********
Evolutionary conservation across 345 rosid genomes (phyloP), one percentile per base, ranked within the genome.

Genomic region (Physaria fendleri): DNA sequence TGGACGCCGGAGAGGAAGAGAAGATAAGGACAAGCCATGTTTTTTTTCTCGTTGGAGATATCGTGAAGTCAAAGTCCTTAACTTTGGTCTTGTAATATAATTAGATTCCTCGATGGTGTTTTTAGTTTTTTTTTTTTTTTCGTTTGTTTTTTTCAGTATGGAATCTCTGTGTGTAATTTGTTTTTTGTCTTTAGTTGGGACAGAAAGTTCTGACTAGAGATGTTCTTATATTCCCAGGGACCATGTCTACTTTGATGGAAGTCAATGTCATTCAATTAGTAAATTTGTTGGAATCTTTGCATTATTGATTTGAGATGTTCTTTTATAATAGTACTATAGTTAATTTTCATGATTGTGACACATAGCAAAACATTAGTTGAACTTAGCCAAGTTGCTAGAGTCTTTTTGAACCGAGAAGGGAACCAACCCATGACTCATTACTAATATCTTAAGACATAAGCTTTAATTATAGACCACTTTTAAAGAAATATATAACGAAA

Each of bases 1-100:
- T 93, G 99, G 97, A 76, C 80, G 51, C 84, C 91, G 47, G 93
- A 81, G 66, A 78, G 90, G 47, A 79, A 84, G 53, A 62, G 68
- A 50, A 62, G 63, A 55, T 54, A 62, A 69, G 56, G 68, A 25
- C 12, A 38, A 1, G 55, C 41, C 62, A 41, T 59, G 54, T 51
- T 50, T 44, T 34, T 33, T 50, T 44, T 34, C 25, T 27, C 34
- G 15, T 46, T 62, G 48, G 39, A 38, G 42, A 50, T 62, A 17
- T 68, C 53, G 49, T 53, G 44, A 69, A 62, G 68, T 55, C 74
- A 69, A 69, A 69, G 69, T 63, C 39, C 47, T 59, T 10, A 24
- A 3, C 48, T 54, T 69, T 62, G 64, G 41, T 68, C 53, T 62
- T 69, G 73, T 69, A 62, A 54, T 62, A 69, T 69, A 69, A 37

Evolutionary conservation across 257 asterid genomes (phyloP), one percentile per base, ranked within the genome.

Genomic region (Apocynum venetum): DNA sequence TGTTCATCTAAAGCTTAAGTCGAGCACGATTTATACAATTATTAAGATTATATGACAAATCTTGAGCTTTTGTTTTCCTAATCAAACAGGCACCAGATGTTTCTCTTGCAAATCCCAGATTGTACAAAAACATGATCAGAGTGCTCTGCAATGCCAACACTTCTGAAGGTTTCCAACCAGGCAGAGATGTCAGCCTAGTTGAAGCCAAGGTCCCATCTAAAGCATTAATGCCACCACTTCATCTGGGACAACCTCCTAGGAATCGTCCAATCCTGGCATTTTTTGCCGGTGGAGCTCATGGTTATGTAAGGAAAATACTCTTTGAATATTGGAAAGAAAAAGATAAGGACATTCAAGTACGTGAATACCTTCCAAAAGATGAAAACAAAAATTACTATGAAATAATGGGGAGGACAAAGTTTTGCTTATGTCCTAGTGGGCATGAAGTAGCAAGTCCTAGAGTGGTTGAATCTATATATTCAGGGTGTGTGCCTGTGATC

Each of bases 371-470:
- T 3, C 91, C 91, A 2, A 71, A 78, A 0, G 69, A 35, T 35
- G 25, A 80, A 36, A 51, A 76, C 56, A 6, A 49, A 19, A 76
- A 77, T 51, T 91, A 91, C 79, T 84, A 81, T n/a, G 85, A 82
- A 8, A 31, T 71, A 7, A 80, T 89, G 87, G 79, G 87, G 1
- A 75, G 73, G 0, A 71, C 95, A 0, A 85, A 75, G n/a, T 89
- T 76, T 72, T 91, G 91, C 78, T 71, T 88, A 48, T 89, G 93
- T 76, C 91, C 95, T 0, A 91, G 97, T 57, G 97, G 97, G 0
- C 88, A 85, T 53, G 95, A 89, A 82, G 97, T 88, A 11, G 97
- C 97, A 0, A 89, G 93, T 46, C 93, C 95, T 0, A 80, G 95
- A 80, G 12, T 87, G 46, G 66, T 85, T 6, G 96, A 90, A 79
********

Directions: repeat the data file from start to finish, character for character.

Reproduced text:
Evolutionary conservation across 345 rosid genomes (phyloP), one percentile per base, ranked within the genome.

Genomic region (Physaria fendleri): DNA sequence TGGACGCCGGAGAGGAAGAGAAGATAAGGACAAGCCATGTTTTTTTTCTCGTTGGAGATATCGTGAAGTCAAAGTCCTTAACTTTGGTCTTGTAATATAATTAGATTCCTCGATGGTGTTTTTAGTTTTTTTTTTTTTTTCGTTTGTTTTTTTCAGTATGGAATCTCTGTGTGTAATTTGTTTTTTGTCTTTAGTTGGGACAGAAAGTTCTGACTAGAGATGTTCTTATATTCCCAGGGACCATGTCTACTTTGATGGAAGTCAATGTCATTCAATTAGTAAATTTGTTGGAATCTTTGCATTATTGATTTGAGATGTTCTTTTATAATAGTACTATAGTTAATTTTCATGATTGTGACACATAGCAAAACATTAGTTGAACTTAGCCAAGTTGCTAGAGTCTTTTTGAACCGAGAAGGGAACCAACCCATGACTCATTACTAATATCTTAAGACATAAGCTTTAATTATAGACCACTTTTAAAGAAATATATAACGAAA

Each of bases 1-100:
- T 93, G 99, G 97, A 76, C 80, G 51, C 84, C 91, G 47, G 93
- A 81, G 66, A 78, G 90, G 47, A 79, A 84, G 53, A 62, G 68
- A 50, A 62, G 63, A 55, T 54, A 62, A 69, G 56, G 68, A 25
- C 12, A 38, A 1, G 55, C 41, C 62, A 41, T 59, G 54, T 51
- T 50, T 44, T 34, T 33, T 50, T 44, T 34, C 25, T 27, C 34
- G 15, T 46, T 62, G 48, G 39, A 38, G 42, A 50, T 62, A 17
- T 68, C 53, G 49, T 53, G 44, A 69, A 62, G 68, T 55, C 74
- A 69, A 69, A 69, G 69, T 63, C 39, C 47, T 59, T 10, A 24
- A 3, C 48, T 54, T 69, T 62, G 64, G 41, T 68, C 53, T 62
- T 69, G 73, T 69, A 62, A 54, T 62, A 69, T 69, A 69, A 37

Evolutionary conservation across 257 asterid genomes (phyloP), one percentile per base, ranked within the genome.

Genomic region (Apocynum venetum): DNA sequence TGTTCATCTAAAGCTTAAGTCGAGCACGATTTATACAATTATTAAGATTATATGACAAATCTTGAGCTTTTGTTTTCCTAATCAAACAGGCACCAGATGTTTCTCTTGCAAATCCCAGATTGTACAAAAACATGATCAGAGTGCTCTGCAATGCCAACACTTCTGAAGGTTTCCAACCAGGCAGAGATGTCAGCCTAGTTGAAGCCAAGGTCCCATCTAAAGCATTAATGCCACCACTTCATCTGGGACAACCTCCTAGGAATCGTCCAATCCTGGCATTTTTTGCCGGTGGAGCTCATGGTTATGTAAGGAAAATACTCTTTGAATATTGGAAAGAAAAAGATAAGGACATTCAAGTACGTGAATACCTTCCAAAAGATGAAAACAAAAATTACTATGAAATAATGGGGAGGACAAAGTTTTGCTTATGTCCTAGTGGGCATGAAGTAGCAAGTCCTAGAGTGGTTGAATCTATATATTCAGGGTGTGTGCCTGTGATC

Each of bases 371-470:
- T 3, C 91, C 91, A 2, A 71, A 78, A 0, G 69, A 35, T 35
- G 25, A 80, A 36, A 51, A 76, C 56, A 6, A 49, A 19, A 76
- A 77, T 51, T 91, A 91, C 79, T 84, A 81, T n/a, G 85, A 82
- A 8, A 31, T 71, A 7, A 80, T 89, G 87, G 79, G 87, G 1
- A 75, G 73, G 0, A 71, C 95, A 0, A 85, A 75, G n/a, T 89
- T 76, T 72, T 91, G 91, C 78, T 71, T 88, A 48, T 89, G 93
- T 76, C 91, C 95, T 0, A 91, G 97, T 57, G 97, G 97, G 0
- C 88, A 85, T 53, G 95, A 89, A 82, G 97, T 88, A 11, G 97
- C 97, A 0, A 89, G 93, T 46, C 93, C 95, T 0, A 80, G 95
- A 80, G 12, T 87, G 46, G 66, T 85, T 6, G 96, A 90, A 79